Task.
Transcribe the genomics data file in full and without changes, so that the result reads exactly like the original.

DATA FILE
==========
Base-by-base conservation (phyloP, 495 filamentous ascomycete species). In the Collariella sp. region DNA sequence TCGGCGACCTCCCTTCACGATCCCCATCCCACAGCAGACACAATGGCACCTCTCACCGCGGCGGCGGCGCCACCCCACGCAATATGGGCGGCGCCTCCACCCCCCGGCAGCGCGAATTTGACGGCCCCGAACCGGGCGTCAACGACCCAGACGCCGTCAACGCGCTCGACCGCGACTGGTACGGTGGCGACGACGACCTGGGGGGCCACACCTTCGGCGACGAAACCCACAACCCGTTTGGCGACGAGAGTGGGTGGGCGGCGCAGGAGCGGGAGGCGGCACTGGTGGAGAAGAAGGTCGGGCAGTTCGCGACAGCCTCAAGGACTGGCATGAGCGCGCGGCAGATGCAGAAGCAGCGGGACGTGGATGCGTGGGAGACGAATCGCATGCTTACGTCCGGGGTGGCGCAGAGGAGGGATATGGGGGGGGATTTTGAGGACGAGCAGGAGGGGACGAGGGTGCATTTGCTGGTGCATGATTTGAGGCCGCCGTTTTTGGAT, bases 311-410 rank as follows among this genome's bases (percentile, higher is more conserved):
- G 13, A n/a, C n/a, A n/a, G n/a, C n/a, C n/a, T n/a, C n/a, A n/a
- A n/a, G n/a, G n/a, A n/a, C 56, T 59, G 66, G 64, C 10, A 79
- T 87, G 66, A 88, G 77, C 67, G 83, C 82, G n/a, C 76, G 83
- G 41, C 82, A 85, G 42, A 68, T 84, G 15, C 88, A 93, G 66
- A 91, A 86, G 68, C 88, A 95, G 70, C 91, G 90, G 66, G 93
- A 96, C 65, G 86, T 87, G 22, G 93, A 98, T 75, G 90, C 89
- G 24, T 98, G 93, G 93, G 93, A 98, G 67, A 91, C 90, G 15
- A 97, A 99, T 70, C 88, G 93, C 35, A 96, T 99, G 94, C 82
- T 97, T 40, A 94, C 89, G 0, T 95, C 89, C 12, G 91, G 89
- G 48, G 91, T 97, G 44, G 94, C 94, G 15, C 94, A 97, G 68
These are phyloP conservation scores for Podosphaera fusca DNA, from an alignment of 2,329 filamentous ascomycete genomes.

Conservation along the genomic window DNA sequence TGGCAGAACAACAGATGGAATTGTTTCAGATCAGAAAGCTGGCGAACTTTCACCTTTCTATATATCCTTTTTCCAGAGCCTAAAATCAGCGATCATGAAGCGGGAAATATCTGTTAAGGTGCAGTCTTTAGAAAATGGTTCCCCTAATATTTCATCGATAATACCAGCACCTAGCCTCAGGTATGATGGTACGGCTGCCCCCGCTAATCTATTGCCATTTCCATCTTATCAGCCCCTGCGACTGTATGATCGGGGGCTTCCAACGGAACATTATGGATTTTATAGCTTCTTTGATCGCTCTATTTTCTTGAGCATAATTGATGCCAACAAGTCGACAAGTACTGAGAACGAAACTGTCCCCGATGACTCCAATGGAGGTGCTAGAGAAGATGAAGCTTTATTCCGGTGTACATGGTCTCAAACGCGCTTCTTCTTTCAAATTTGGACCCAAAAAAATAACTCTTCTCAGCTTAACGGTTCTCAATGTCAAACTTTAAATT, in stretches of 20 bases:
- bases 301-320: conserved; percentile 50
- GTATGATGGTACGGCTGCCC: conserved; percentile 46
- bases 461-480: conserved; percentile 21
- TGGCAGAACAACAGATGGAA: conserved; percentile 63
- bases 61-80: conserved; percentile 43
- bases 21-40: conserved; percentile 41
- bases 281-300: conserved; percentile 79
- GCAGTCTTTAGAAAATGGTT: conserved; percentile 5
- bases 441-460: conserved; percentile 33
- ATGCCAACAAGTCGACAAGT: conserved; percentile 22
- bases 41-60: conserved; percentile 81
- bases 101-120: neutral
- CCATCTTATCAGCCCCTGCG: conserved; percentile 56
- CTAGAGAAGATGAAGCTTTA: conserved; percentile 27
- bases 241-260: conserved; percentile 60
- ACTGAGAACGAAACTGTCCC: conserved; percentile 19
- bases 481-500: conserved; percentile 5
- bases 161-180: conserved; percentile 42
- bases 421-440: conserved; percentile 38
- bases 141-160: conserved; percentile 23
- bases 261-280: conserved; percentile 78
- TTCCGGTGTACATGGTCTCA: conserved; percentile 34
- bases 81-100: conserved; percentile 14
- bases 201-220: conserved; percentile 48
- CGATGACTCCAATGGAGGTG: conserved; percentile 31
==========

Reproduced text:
Base-by-base conservation (phyloP, 495 filamentous ascomycete species). In the Collariella sp. region DNA sequence TCGGCGACCTCCCTTCACGATCCCCATCCCACAGCAGACACAATGGCACCTCTCACCGCGGCGGCGGCGCCACCCCACGCAATATGGGCGGCGCCTCCACCCCCCGGCAGCGCGAATTTGACGGCCCCGAACCGGGCGTCAACGACCCAGACGCCGTCAACGCGCTCGACCGCGACTGGTACGGTGGCGACGACGACCTGGGGGGCCACACCTTCGGCGACGAAACCCACAACCCGTTTGGCGACGAGAGTGGGTGGGCGGCGCAGGAGCGGGAGGCGGCACTGGTGGAGAAGAAGGTCGGGCAGTTCGCGACAGCCTCAAGGACTGGCATGAGCGCGCGGCAGATGCAGAAGCAGCGGGACGTGGATGCGTGGGAGACGAATCGCATGCTTACGTCCGGGGTGGCGCAGAGGAGGGATATGGGGGGGGATTTTGAGGACGAGCAGGAGGGGACGAGGGTGCATTTGCTGGTGCATGATTTGAGGCCGCCGTTTTTGGAT, bases 311-410 rank as follows among this genome's bases (percentile, higher is more conserved):
- G 13, A n/a, C n/a, A n/a, G n/a, C n/a, C n/a, T n/a, C n/a, A n/a
- A n/a, G n/a, G n/a, A n/a, C 56, T 59, G 66, G 64, C 10, A 79
- T 87, G 66, A 88, G 77, C 67, G 83, C 82, G n/a, C 76, G 83
- G 41, C 82, A 85, G 42, A 68, T 84, G 15, C 88, A 93, G 66
- A 91, A 86, G 68, C 88, A 95, G 70, C 91, G 90, G 66, G 93
- A 96, C 65, G 86, T 87, G 22, G 93, A 98, T 75, G 90, C 89
- G 24, T 98, G 93, G 93, G 93, A 98, G 67, A 91, C 90, G 15
- A 97, A 99, T 70, C 88, G 93, C 35, A 96, T 99, G 94, C 82
- T 97, T 40, A 94, C 89, G 0, T 95, C 89, C 12, G 91, G 89
- G 48, G 91, T 97, G 44, G 94, C 94, G 15, C 94, A 97, G 68
These are phyloP conservation scores for Podosphaera fusca DNA, from an alignment of 2,329 filamentous ascomycete genomes.

Conservation along the genomic window DNA sequence TGGCAGAACAACAGATGGAATTGTTTCAGATCAGAAAGCTGGCGAACTTTCACCTTTCTATATATCCTTTTTCCAGAGCCTAAAATCAGCGATCATGAAGCGGGAAATATCTGTTAAGGTGCAGTCTTTAGAAAATGGTTCCCCTAATATTTCATCGATAATACCAGCACCTAGCCTCAGGTATGATGGTACGGCTGCCCCCGCTAATCTATTGCCATTTCCATCTTATCAGCCCCTGCGACTGTATGATCGGGGGCTTCCAACGGAACATTATGGATTTTATAGCTTCTTTGATCGCTCTATTTTCTTGAGCATAATTGATGCCAACAAGTCGACAAGTACTGAGAACGAAACTGTCCCCGATGACTCCAATGGAGGTGCTAGAGAAGATGAAGCTTTATTCCGGTGTACATGGTCTCAAACGCGCTTCTTCTTTCAAATTTGGACCCAAAAAAATAACTCTTCTCAGCTTAACGGTTCTCAATGTCAAACTTTAAATT, in stretches of 20 bases:
- bases 301-320: conserved; percentile 50
- GTATGATGGTACGGCTGCCC: conserved; percentile 46
- bases 461-480: conserved; percentile 21
- TGGCAGAACAACAGATGGAA: conserved; percentile 63
- bases 61-80: conserved; percentile 43
- bases 21-40: conserved; percentile 41
- bases 281-300: conserved; percentile 79
- GCAGTCTTTAGAAAATGGTT: conserved; percentile 5
- bases 441-460: conserved; percentile 33
- ATGCCAACAAGTCGACAAGT: conserved; percentile 22
- bases 41-60: conserved; percentile 81
- bases 101-120: neutral
- CCATCTTATCAGCCCCTGCG: conserved; percentile 56
- CTAGAGAAGATGAAGCTTTA: conserved; percentile 27
- bases 241-260: conserved; percentile 60
- ACTGAGAACGAAACTGTCCC: conserved; percentile 19
- bases 481-500: conserved; percentile 5
- bases 161-180: conserved; percentile 42
- bases 421-440: conserved; percentile 38
- bases 141-160: conserved; percentile 23
- bases 261-280: conserved; percentile 78
- TTCCGGTGTACATGGTCTCA: conserved; percentile 34
- bases 81-100: conserved; percentile 14
- bases 201-220: conserved; percentile 48
- CGATGACTCCAATGGAGGTG: conserved; percentile 31